The Incoherent Blues

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As I rode the streetcar home last night, a streetcar busy with revelers heading downtown to party in the various bars and clubs, a louder-than-expected noise rose from the front. The sound was vaguely human and from its rising volume, I could only assume was approaching my area in the back.

Suddenly, an awkwardly rampaging bear of a man burst through the crowd, intent more on maintaining his feet than malevolence. It was just one of the many street denizens that populate Toronto, and this one was exceptionally inebriated, and loudly so.

Proving the theory that if you fall in all directions at the same time, you will stay on your feet, this tottering mass of humanity somehow lurched itself to a seat near the back of the streetcar, announcing to everyone—real or imaginary—that he had arrived.

His volume remained ear-splitting and mentally crushing, yet despite sounding like he was irritated with someone or something—Why are curse words so easy to enunciate under even the worst of conditions, while every other word remains a garbled mess?—he remained relatively harmless.

Had this been the extent of the interaction, he would have remained white noise in my background (I’m not sure, but perhaps I should be ashamed to admit that), and I would have blissfully gone back to contemplating the photos I had just taken at a hockey game or taken in the sights that passed outside my window.

But something changed.

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From somewhere within the mental and chemical maelstrom that struggled to maintain its physical if not social integrity behind me, beauty arose in the form of music.

Even though the man himself remained incoherent, magic happened when he placed a small harmonica against his lips. Riffs of Blues music poured forth in brief bursts.

Between these bursts, he continued his bilious bellowings; there was no attempt at lyrics to the best my ear could discern.

But the man mountain’s inner song rose slowly, incidental music to a life of struggle and dysfunction, signs perhaps that at one time, this free-range citizen was more free spirit.

The tide of revelers ebbed and flowed around the music man for several minutes as we continued our way across the city, most doing their best to ignore the intruder other than to throw incredulous glances or bemused smiles to one another.

Eventually, the music stopped as the human-encased chaos plunged out the back door into the night.

And if only in the smallest way, he left me changed as what otherwise would have been a self-indulgent ride across the city became a wondrous duel between incapacity and limitless capacity.

I hope he found repose.

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Shaped, not defined

We are all, in many ways, shaped by our life experiences.

It is important to remember, however, that those experiences don’t have to define who you are or what you become. That is up to you.

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Writing is its own success

(I’m going to post this here, now, so that when I do make it big financially, I can prove I really did believe this while I was still poor.)

A writer writes

A writer writes

If you don’t love writing for the sake of writing, get out. For the sake of your own sanity, do something else.

I would like to make a career of my screenwriting and novel writing, but if I don’t, I will still do it and be glad that I do.

The truth is that the majority of us (like 99.9997%) will never make it big as writers…not Terry Rossio big, doubtfully Damon Lindelof big, nor Nora Ephron big. Hell, I’m not even sure the simple majority (50%+) will even make a livable wage as writers.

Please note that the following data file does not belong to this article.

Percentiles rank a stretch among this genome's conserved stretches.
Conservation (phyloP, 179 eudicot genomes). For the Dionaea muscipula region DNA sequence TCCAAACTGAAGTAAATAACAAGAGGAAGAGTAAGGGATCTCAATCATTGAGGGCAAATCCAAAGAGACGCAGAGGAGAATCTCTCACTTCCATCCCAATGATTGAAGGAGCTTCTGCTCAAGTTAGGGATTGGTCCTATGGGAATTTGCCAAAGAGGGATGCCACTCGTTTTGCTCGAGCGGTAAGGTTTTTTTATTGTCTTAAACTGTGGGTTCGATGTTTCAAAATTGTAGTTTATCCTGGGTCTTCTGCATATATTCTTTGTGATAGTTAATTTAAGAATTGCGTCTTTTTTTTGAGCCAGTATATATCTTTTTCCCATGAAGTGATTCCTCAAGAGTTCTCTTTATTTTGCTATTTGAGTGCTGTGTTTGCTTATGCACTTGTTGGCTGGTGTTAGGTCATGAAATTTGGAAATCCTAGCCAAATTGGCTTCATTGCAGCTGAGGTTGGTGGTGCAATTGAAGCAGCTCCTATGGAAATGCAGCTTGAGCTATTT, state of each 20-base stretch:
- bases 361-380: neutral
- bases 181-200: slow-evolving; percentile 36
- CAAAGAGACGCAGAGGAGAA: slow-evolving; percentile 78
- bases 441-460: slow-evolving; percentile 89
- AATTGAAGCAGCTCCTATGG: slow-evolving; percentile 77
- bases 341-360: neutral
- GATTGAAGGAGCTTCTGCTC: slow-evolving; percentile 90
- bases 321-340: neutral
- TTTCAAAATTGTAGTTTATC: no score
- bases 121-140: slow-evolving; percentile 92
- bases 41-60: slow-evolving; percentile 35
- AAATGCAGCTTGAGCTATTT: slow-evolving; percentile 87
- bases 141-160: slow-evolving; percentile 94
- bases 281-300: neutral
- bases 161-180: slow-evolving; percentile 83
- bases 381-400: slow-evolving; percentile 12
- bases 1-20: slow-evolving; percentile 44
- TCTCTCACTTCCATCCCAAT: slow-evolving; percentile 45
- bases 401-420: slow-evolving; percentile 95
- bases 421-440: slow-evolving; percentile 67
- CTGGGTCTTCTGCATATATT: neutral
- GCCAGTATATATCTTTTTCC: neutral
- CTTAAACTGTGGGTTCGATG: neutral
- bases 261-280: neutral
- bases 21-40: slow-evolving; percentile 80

But as much as I want to hit it big and spread the gospel of my genius (he says only half-facetiously), I write because I love writing and I don’t know how to not write.

I can do other things to keep food in the house and a roof over my head, but I don’t want to if I don’t have to. It all interferes with my time for writing.

Perhaps this passive approach to accomplishing something with my writing will keep me from making it big. But I prefer to think that by focusing on the joy of writing, the excitement of expressing my thoughts and feelings, I will be happy throughout the entire process, from now to wherever and whenever I end up.

If nothing else, this attitude means that everything that comes down the road is a known positive rather than a potential disappointment.

Good luck, everyone.

Bonus!

Bonus!

InterOkay – review of Interstellar

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I can forgive writer-director-producer Chris Nolan for naming his movie Interstellar as few would be inclined to go see a movie entitled InterOkay and yet, that is what I thought of the movie. It was okay.

Not brilliant. Not amazing. Not a cinema-changing moment. Just okay.

Set in the near future, the Earth has suffered through a variety of crop blights and other unnamed disasters that has humanity at the brink of extinction. As one school principal puts it, the human race has become a caretaker generation, simply trying to manage the status quo in the hopes that something better might show up later.

Failed astronaut Cooper struggles to keep his family whole

Failed astronaut Cooper struggles to keep his family whole

Drop into this failed world the character of failed-astronaut now failing farmer Cooper (Matthew McConaughey) who struggles to protect his family—dutiful son, frustrated pre-scientist daughter, sage father-in-law—from the ravages of dust storms and drought. Through a series of odd events, driven by daughter Murphy, Cooper learns of a mission to explore planets in other galaxies in hopes of finding a new home for humanity. They will get there via a wormhole that suddenly appears near Saturn, sent by a mysterious ‘They’.

To get deeper into the plot of the movie here would be to trip all over spoilers and I don’t want to do that. It would also require that I better understand the various plot points, which would likely take a second or third viewing…call me when Interstellar makes it to Netflix.

In an acknowledged homage to every movie that has come before it—Grapes of Wrath meets Top Gun meets 2001: A Space Odyssey meets Close Encounters of the Third Kind meets The Right Stuff meets Waterworld meets Prometheus meets The Black Hole meets…you get the idea—Nolan and his cowriter brother Jonathan Nolan have woven together a vision of human spirit that is broad in scope, deep in meaning and soul-defining in spirit. Or at least that seemed to be their intention.